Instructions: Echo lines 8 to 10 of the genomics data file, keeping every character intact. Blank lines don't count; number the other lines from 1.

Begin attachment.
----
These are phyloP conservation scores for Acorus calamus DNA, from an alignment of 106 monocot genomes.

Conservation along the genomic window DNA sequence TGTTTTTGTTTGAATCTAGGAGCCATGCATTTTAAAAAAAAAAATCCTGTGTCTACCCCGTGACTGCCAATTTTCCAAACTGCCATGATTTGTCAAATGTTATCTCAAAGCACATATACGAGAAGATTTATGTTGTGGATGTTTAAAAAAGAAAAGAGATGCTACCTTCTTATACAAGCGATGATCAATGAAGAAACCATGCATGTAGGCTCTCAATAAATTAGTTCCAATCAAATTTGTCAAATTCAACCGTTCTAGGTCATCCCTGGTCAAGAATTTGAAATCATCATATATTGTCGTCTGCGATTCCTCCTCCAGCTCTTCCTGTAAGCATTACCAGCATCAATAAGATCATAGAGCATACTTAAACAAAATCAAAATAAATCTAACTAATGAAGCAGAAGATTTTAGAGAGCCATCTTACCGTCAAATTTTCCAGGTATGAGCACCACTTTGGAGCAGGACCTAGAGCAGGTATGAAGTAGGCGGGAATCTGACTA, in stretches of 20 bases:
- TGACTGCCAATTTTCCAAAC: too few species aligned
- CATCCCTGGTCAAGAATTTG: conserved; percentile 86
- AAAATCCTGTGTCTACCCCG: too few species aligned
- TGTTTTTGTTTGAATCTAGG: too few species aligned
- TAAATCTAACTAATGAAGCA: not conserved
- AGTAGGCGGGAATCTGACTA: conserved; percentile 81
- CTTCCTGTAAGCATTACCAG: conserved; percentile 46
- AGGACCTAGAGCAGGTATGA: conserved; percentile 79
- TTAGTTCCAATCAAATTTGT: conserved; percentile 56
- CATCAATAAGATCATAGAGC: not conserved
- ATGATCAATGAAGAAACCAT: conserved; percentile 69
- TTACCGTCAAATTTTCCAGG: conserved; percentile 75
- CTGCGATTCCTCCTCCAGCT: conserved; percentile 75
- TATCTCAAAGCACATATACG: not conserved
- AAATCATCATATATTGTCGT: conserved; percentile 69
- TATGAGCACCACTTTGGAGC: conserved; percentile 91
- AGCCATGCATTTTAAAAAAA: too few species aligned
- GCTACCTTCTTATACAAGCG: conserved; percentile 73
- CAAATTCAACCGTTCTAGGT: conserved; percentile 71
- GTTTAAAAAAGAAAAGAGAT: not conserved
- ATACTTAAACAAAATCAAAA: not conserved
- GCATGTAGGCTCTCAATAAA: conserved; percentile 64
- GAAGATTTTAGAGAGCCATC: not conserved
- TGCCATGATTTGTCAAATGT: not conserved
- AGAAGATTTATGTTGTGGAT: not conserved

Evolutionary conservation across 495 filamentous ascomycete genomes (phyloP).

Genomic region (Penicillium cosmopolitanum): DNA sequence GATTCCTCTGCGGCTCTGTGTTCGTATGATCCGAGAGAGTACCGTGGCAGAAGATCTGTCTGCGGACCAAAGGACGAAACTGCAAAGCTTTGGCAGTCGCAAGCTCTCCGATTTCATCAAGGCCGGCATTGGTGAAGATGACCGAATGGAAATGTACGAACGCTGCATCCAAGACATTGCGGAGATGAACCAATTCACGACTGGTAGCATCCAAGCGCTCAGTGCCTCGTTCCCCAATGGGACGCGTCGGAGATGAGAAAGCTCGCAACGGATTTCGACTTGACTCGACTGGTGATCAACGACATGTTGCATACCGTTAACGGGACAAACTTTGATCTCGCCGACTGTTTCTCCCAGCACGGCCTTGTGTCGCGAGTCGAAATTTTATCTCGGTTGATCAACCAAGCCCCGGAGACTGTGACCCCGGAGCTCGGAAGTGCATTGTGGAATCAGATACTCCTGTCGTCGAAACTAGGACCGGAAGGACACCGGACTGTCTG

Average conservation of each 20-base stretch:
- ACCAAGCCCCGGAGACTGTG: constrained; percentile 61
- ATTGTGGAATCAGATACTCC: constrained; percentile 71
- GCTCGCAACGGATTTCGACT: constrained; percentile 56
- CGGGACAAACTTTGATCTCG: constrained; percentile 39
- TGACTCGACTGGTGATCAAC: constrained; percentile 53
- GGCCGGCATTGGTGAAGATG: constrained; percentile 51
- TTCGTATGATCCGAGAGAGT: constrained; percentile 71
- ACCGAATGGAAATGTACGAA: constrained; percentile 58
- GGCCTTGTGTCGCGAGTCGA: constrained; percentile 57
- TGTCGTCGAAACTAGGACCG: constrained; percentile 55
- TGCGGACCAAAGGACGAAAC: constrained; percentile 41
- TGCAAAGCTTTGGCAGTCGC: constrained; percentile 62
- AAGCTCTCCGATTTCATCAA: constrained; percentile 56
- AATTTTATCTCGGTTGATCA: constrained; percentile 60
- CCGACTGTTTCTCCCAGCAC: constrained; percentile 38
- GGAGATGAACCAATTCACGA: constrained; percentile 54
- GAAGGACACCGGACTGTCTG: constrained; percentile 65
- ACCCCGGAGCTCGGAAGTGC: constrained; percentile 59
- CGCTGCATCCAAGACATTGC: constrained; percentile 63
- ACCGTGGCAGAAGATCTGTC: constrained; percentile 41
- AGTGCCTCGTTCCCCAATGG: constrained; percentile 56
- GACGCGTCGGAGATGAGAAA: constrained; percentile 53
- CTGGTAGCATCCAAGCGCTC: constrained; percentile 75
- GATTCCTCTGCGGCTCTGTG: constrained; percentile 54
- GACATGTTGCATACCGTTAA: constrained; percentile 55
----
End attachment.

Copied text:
- AGTAGGCGGGAATCTGACTA: conserved; percentile 81
- CTTCCTGTAAGCATTACCAG: conserved; percentile 46
- AGGACCTAGAGCAGGTATGA: conserved; percentile 79